(a) The TV Defendants violated plaintiff's rights to due process of law, to liberty, to acquiring or possessing property, and to pursuing its own happiness under Article I, Section 1 of the Pennsylvania Constitution; to be free of discrimination under Article I, Section 26 of the Pennsylvania Constitution; and to freedom of speech under Article I, Section 7 of the Pennsylvania Constitution. Plaintiff also claims that the TV Defendants violated the prohibition under the Pennsylvania Constitution of the exercise of governmental authority by private parties.
(b) The TV Defendants have violated Act 329, which requires the PPTNC to interconnect WYBE via microwave with the PPTN and to provide WYBE with network funding.
Plaintiff has moved for partial summary judgment on its federal freedom of speech claim and the portion of its federal due process claim based upon the presence on the PPTNC of commissioners affiliated with the TV Defendants. All defendants have filed cross-motions for summary judgment as to each of plaintiff's claims.
I. SUMMARY JUDGMENT STANDARD
Summary judgment "shall be rendered forthwith if the pleadings, depositions, answers to interrogatories, and admissions on file, together with the affidavits, if any, show that there is no genuine issue as to any material fact and that the moving party is entitled to a judgment as a matter of law." Fed. R. Civ. P. 56(c). Whether a fact is material will be determined by reference to the "substantive evidentiary standards that apply to the case." Anderson v. Liberty Lobby, Inc., 477 U.S. 242, 248, 91 L. Ed. 2d 202, 106 S. Ct. 2505 (1986). Whether a genuine issue of material fact is presented will be determined by asking if "a reasonable jury could return a verdict for the non-moving party." Id.
II. FEDERAL CONSTITUTIONAL CLAIMS
Plaintiff grounds its federal constitutional claims under 42 U.S.C. § 1983 upon the following three factual allegations: (1) that Act 329 delegates legislative authority to the TV Defendants, making the PPTNC biased against plaintiff; (2) that defendants have refused to interconnect WYBE via microwave with the PPTN; and (3) that defendants have refused to provide WYBE with PPTN funding. I will assess in turn plaintiff's claims as to each of these factual allegations.
Unlawful Delegation of Legislative Authority and Bias
Plaintiff claims that the PPTNC has been unlawfully constituted insofar as Act 329 makes "a member from each of the governing boards of public television station licensees serving the Commonwealth" an ex officio member of the PPTNC. 71 Pa. Cons. Stat. Ann. § 1188.2.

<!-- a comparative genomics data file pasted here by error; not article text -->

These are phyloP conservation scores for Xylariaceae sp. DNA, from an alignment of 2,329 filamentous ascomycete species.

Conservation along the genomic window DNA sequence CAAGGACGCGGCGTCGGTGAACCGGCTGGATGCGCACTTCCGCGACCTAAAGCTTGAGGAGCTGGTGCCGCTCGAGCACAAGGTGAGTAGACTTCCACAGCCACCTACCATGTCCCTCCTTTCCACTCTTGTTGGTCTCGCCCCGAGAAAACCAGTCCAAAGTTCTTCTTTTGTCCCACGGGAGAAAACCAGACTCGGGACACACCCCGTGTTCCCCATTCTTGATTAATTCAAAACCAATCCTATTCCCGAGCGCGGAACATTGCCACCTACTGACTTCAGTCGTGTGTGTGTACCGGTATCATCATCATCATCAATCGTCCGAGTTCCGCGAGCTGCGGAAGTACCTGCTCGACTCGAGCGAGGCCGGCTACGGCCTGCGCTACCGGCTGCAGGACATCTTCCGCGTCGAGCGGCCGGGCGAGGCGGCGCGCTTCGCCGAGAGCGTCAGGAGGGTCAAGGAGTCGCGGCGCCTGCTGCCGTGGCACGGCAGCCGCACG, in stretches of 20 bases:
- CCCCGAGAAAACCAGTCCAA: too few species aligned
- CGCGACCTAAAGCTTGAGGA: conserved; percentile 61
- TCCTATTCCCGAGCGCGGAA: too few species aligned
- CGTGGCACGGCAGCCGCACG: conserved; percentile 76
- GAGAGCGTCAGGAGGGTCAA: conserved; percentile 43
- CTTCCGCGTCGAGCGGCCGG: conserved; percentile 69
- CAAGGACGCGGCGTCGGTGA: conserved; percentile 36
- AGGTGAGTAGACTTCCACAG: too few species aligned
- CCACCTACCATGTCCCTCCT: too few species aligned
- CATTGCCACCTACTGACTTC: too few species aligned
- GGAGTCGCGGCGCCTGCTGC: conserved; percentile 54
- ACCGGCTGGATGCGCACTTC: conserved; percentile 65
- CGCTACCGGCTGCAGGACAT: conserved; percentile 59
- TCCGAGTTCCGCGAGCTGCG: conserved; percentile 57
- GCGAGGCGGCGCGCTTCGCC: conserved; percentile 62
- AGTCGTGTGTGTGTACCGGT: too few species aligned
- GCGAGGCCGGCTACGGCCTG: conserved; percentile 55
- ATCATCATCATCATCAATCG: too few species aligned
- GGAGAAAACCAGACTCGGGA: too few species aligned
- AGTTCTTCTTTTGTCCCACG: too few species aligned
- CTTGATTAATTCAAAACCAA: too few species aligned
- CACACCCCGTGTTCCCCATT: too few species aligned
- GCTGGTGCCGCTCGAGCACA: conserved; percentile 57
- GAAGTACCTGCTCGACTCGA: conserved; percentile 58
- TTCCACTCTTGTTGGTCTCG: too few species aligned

Plaintiff alleges that this scheme for selecting 7 of the 22 PPTNC commissioners violates principles under the Fifth and Fourteenth Amendments prohibiting the delegation of governmental authority to private parties. (Plaintiff makes a similar claim under the Pennsylvania Constitution.) Plaintiff also claims that the presence of these seven commissioners on the PPTNC, along with an eighth commissioner affiliated with the TV Defendants,
violates its rights under the Fifth and Fourteenth Amendments to an impartial governmental decision maker. Plaintiff asserts that it has been directly injured by the participation of these eight commissioners on the PPTNC because they effectively run the commission and are responsible in large part for the commission's denial of plaintiff's request for microwave interconnection and funding. Accordingly, plaintiff seeks partial summary judgment declaring this portion of Act 329 unconstitutional, enjoining these eight board members from further participation on the PPTNC, and enjoining the dispersal of public funds by the PPTNC pursuant to any decision that included these board members.
Defendants first respond that this Court should abstain from deciding these claims under Railroad Comm'n v. Pullman Co., 312 U.S. 496, 85 L. Ed. 971, 61 S. Ct. 643 (1941). In this regard, defendants rely primarily upon Reetz v. Bozanich, 397 U.S. 82, 25 L. Ed. 2d 68, 90 S. Ct. 788 (1970). In Reetz, the Court vacated the decision of a three-judge district court declaring certain Alaska fishing statutes invalid under both the federal and Alaska Constitutions. The Court held that the panel should have abstained under Pullman because a state court decision "could conceivably avoid any decision under the Fourteenth Amendment and would avoid any possible irritant in the federal-state relationship." 397 U.S. at 86-87. Defendants contend that a state court decision in this case could likewise avoid both the federal constitutional questions presented and any possible irritation of the federal-state relationship.